Weaker baht good for foreign sales of luxury projects
February 14, 2014 00:00 By Somluck Srimalee The Nation
Despite political crisis, increasing interest in vacation homes
Developers of luxury residential projects have benefited from the current weakness of the baht, with foreign buyers expanding their investment to buy a vacation home in the Kingdom despite the ongoing political turmoil, according to property experts.
Aliwasa Pattanthabutr, managing director of property agency CB Richard Ellis (Thailand), said that whereas the prolonged political situation had deterred some foreign interest in Thai properties, the depreciation of the baht against major currencies had help trigger demand from foreign buyers wanting to buy luxury condominium units – as they can buy Thai properties today at lower prices.
“Most foreign buyers looking to buy properties in the region have a fixed budget to spend. With the baht declining, they can buy more expensive properties. In Phuket, we have recently been able to sell more expensive units in projects we represent,” she said.
Foreign buyers of luxury residences costing more than Bt20 million now get much better value for money than they did last year, as the baht has fallen from 29-30 per US dollar to between 32.75 and 32.90 at the present time – a weakening of up to 9 per cent so far this year, she explained.
And this of course applies to foreign purchasers of luxury detached houses and townhouses as well as condominiums, she added.
Sorapoj Techakraisri, CEO of PACE Development Corp, which is developing the Bt16-billion MahaNakhon luxury condominium project in Bangkok, said the political uncertainty was having less of an impact on luxury-market demand than on other segments, due to the baht’s recent depreciation.
The current exchange rate against the US dollar meant that foreign investors were now able to buy virtually 10 per cent more space at this time, should they wish to do so.
“Customers who delayed their decision to buy early last year have decided to buy at this time and pay by cash, because they believe that they have got much better value for their money compared with last year,” he said.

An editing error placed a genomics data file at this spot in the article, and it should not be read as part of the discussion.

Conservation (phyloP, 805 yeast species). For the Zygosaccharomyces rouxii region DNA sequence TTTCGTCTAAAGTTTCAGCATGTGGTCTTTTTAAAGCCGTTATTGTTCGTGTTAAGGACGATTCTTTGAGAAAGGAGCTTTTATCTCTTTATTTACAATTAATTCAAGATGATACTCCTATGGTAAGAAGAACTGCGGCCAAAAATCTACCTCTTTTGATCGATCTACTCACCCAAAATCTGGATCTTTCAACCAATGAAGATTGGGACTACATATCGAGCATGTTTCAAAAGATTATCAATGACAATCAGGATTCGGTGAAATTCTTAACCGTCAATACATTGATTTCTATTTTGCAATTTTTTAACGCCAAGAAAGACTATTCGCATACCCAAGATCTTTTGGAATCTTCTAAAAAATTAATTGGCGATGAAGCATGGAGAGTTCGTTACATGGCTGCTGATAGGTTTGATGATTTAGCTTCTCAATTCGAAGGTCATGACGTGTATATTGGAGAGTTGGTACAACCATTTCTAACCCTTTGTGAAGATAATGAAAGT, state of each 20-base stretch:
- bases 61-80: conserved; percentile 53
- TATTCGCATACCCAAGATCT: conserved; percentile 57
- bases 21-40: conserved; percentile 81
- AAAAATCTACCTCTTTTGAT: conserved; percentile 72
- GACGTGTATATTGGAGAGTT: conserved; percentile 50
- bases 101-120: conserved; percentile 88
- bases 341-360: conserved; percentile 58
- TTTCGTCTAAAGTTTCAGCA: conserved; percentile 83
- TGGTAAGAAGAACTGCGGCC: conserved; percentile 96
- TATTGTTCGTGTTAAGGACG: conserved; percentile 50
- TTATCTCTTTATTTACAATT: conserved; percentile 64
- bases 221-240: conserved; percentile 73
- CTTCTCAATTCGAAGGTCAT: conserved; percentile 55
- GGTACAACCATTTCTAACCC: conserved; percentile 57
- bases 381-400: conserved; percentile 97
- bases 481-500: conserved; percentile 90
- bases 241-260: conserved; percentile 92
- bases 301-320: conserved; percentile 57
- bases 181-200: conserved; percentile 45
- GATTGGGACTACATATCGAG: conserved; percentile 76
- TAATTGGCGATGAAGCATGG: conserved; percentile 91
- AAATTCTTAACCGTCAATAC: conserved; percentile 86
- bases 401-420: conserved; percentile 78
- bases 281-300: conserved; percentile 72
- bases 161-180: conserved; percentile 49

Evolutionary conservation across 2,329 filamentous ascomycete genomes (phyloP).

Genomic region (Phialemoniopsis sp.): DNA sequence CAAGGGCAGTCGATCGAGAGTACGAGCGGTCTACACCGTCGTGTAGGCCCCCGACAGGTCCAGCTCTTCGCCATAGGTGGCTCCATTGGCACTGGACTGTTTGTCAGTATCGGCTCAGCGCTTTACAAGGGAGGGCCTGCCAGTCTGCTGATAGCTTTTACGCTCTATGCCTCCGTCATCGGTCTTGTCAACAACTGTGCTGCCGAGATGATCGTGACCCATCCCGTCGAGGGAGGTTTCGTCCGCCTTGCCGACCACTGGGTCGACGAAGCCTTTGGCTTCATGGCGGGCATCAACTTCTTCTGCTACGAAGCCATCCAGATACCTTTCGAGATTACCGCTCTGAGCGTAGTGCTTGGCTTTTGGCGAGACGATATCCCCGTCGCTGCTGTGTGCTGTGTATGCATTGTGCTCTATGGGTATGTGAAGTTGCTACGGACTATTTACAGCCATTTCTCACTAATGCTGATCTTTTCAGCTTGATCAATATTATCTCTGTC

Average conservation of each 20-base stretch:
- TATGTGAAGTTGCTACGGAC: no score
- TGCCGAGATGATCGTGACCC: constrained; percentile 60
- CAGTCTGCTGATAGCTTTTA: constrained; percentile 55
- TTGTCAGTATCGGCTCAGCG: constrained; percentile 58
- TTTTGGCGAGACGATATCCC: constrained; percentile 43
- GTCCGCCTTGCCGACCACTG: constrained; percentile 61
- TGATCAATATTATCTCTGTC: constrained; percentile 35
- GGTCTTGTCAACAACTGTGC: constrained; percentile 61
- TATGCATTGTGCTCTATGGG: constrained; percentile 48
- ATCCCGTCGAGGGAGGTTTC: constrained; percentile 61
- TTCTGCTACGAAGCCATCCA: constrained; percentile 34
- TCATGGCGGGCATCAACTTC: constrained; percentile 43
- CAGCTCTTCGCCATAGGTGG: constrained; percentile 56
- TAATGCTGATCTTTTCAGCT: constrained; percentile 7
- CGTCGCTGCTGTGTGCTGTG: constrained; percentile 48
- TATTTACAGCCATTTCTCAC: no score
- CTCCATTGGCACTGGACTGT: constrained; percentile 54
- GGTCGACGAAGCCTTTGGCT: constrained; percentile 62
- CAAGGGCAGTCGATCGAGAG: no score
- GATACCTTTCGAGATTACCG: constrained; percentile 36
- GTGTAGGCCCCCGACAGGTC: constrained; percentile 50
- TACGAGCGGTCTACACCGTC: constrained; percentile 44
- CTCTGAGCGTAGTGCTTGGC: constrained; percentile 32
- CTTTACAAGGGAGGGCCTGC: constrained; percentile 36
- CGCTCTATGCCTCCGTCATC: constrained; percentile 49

Foreign investors snapping up luxury residences in Bangkok and the provinces are largely from Asia, Europe – mainly Scandinavia – and the US, with many of them convinced Thailand will be the gateway for them to expand their regional investment when the Asean Economic Community comes into effect next year, said Sorapoj.
This is because Thailand is geographically at the centre of the region, he added.
“Political turmoil has had less impact on demand for luxury homes, which remains strong – as well as exceeding supply,” said the CEO.
The weakening of the baht has made decision-making easier for foreign customers looking to buy a home in Thailand, said James Duan, chief executive of property developer Fragrant Group.
Many parties may take the view that the prolonged political problems and the state of emergency will alarm foreigners, or that violence will multiply, so foreigners will choose to postpone their investments or take their investment funds out of Thailand, he said.
However, Fragrant Group has seen the opposite effect, thanks to the steadily weakening value of the baht that has made purchasing decisions easier for some customers.
Foreign investors have bolstered and stabilised the developer’s sales, he added.
The political situation has not dented the company’s performance, because its main customer base consists of foreigners.
For its last project, the company was able to sell out its foreign quota. Sales are averaging eight to 10 units a week, said the chief executive.